Foresee Your Colors: Tools to Evaluate your design for Color contrast Accessibility
It is a sunny day. The sun is so dazzling in your eyes as you are walking in to your office from lunch. You want to finish up an email so quickly but your eyes are not so obedient to look at the computer screen as it has just entered a contrastive suddenness and they need some time to settle. They just scream for a contrastive screen or color inversion. As a common man, we all must have encountered a similar unsettling, if not the same scenario at any point in time.
Now, What to do?
Whether you are designing, developing, testing or auditing the accessibility of a user- interface component, The first step you can take to make sure that their product is accessible is to make sure that it passes the color contrast requirements of Web Content Accessibility Guidelines. Making sure that your design passes the color contrast requirements help low vision users, color blind users & people who have situational disabilities. This is one of the easy fix to approach from the accessibility standpoint & there are a great number of tools that will help us determine the color contrast requirements which we will take a peak into below.
WCAG Requirements for Color Contrast
To meet the level AA success criteria text smaller than 18 point (or 14 point if bold) must have a 4.5:1 contrast ratio. All larger text must have a contrast ratio of 3:1 or greater.
The more stringent AAA criteria the requires text under 18 point (or 14 point if bold) to exceed a contrast ratio of 7:1. All larger text must have a contrast ratio of at least 4.5:1. Remember, all these numbers are the result of well-researched user study and they fit the requirement most people if not all.
How to check for accessible colors
Color Contrast Analyzers & WCAG Color Contrast Generators
- Accessibility Color Wheel This tool is a convenient way to experiment with various color combinations: it helps you rapidly envisage what color schemes look like. To test and tweak color choices, simply move your mouse around the color wheel and evaluate for readability. At the bottom of the tool’s web page, you’ll see simulations for particular forms of color blindness.
- Accessible Color Generator by Learn UI Design
- Accessible color palette builder
- Accessible Colors | WCAG 2.0 AA and AAA color contrast checker evaluate your color combination using the WCAG 2.0 guidelines for contrast accessibility. If your combination does not meet the guidelines, we find the closest accessible combination by modifying the color lightness. We modify the lightness value only, in order to stay as true to the original color as possible.
- APCA CONTRAST CALCULATOR
- Brandwood A11y : Text on background image a11y check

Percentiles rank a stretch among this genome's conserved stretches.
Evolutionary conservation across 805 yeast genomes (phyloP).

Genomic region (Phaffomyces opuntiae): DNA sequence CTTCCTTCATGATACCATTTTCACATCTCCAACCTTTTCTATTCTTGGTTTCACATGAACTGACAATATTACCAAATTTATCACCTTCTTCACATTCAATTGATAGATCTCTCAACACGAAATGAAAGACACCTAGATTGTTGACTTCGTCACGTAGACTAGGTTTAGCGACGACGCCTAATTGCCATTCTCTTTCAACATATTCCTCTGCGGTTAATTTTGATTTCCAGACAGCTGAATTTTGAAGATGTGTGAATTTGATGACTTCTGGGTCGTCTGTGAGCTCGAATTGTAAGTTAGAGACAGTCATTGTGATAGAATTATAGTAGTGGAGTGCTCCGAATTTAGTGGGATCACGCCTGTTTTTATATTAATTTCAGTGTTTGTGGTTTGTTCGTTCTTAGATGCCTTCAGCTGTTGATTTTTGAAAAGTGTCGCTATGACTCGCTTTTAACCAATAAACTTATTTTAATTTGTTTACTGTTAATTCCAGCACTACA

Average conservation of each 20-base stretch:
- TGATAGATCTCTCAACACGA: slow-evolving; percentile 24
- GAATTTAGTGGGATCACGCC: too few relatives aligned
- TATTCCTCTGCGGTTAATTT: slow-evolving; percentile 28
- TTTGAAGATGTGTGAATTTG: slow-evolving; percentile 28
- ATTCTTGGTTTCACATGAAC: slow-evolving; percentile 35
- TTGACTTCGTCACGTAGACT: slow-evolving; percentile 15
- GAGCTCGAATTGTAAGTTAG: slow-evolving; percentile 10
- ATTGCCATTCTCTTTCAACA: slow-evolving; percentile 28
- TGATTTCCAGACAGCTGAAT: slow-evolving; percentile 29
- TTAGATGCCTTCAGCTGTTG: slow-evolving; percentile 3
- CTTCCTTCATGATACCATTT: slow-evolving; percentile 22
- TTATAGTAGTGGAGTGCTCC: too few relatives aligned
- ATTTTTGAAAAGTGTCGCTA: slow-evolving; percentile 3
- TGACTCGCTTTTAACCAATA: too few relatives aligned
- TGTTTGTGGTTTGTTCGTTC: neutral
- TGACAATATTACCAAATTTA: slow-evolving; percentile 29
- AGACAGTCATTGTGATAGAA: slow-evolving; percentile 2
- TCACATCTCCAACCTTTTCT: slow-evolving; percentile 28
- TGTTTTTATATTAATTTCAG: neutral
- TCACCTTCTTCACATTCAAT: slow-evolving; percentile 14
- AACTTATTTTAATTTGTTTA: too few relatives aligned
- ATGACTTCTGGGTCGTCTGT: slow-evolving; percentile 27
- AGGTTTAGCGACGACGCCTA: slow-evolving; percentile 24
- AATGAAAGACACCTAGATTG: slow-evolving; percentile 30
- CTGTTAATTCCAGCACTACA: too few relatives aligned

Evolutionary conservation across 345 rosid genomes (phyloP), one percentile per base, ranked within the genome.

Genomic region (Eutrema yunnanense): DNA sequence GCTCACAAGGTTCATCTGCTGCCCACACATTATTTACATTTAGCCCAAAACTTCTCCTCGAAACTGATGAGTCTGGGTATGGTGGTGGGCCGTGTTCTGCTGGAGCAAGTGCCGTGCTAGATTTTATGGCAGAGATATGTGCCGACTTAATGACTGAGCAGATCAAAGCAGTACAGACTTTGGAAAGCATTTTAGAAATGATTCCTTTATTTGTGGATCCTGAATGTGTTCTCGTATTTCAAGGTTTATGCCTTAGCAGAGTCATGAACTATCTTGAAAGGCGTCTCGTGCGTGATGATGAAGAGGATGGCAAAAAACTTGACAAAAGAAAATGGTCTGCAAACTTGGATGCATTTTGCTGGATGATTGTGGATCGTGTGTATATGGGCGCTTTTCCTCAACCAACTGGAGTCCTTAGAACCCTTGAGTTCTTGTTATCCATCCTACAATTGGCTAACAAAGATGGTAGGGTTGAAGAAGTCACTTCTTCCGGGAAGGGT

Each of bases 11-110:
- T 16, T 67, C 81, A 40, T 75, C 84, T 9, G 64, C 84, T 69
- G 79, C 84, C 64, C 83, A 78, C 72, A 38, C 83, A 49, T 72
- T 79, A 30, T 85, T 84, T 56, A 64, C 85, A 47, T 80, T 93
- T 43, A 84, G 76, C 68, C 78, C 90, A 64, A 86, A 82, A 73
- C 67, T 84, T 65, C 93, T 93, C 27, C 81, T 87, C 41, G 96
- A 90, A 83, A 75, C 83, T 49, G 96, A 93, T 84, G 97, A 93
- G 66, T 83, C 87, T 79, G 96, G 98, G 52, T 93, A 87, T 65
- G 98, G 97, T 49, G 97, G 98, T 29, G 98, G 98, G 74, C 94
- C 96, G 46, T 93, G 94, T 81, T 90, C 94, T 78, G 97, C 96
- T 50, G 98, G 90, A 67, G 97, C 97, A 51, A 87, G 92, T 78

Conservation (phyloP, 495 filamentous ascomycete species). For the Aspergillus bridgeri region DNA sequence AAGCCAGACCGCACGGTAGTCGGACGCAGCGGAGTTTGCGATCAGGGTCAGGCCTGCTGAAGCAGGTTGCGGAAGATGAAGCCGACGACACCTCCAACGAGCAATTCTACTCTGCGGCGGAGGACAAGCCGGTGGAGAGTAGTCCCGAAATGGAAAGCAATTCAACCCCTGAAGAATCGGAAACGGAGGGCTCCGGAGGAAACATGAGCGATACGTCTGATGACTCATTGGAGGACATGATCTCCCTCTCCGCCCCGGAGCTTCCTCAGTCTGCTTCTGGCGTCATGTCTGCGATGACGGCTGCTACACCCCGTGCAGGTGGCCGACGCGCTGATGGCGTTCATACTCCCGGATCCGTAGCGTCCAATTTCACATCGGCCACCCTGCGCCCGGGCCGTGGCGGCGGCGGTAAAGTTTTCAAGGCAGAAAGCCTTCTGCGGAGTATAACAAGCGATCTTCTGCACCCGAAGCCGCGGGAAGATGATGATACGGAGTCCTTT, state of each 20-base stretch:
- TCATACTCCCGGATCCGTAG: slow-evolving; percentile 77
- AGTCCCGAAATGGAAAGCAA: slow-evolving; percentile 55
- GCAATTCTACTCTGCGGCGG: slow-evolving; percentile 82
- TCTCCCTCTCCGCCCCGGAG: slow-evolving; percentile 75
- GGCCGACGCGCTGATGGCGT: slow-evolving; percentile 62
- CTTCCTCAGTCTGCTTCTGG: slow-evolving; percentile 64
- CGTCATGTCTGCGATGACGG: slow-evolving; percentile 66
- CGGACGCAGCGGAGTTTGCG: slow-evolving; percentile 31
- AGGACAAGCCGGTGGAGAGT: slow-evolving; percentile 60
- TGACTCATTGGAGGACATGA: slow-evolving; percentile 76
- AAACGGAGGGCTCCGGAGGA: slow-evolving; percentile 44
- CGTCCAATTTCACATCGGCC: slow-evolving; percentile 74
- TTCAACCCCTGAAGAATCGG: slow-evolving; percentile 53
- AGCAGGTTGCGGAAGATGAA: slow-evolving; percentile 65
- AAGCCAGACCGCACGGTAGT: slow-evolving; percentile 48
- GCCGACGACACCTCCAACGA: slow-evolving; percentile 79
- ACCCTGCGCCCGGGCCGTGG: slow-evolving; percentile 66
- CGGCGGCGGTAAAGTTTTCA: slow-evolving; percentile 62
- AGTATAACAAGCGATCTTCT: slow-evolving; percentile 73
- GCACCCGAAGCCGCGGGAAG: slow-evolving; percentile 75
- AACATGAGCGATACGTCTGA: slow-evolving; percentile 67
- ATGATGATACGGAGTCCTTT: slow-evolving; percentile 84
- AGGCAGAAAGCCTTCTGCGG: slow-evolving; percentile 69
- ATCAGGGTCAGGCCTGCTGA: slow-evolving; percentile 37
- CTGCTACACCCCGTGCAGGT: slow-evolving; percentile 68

- Button Contrast Checker by Aditus
- Check My Colours Check My Colours is a web-based tool for checking your website’s foreground and background colors. It’ll check all stacked web page elements based on W3C’s WCAG recommended luminosity contrast ratio and color brightness. It’s easy to use: just plug in your web page’s URL, press “Check!”, and it outputs a nice tabular report for all elements.
- Cloudflare Design
- Color Contrast Analyzer : Chrome extension
- Color Contrast Checker by Alarmsystem AS
This tool tests the contrast of a background color and foreground color for accessibility.
- Color Contrast Checker by Level Access
- Color Contrast Checker Tool | Accessible Web Helper Extension : Chrome Extension
- Color Contrast Tester : By Joe Dolson
- Color Laboratory This uncomplicated web tool allows you to discover color combinations and how they might look like to a person with color blindness. Color Laboratory is very easy to utilize and only requires three basic steps, all of which are outlined in their quick start guide.
- Color Oracle Color Oracle is a desktop tool available for Mac, Windows, and Linux operating systems: it simulates color vision deficiencies. The creators of the tool also have a Design Tips section on their site that shares a couple of useful whitepapers on color accessibility. Note that Windows and Linux users require Java 6.
- Color Palette by A11y Rocks Color is important to any design. However, sometimes the contrast between background and foreground colors are difficult to read, especially for people with a vision impairment. This tool should help you visualize an entire palette of all color combinations with accessibility in mind. The combinations are ordered by color contrast ratio.
- Color Palette Contrast Checker From deque lab’s git repo
- Color Review
- Color Safe Empowering designers with beautiful and accessible color palettes based on WCAG Guidelines of text and background contrast ratios.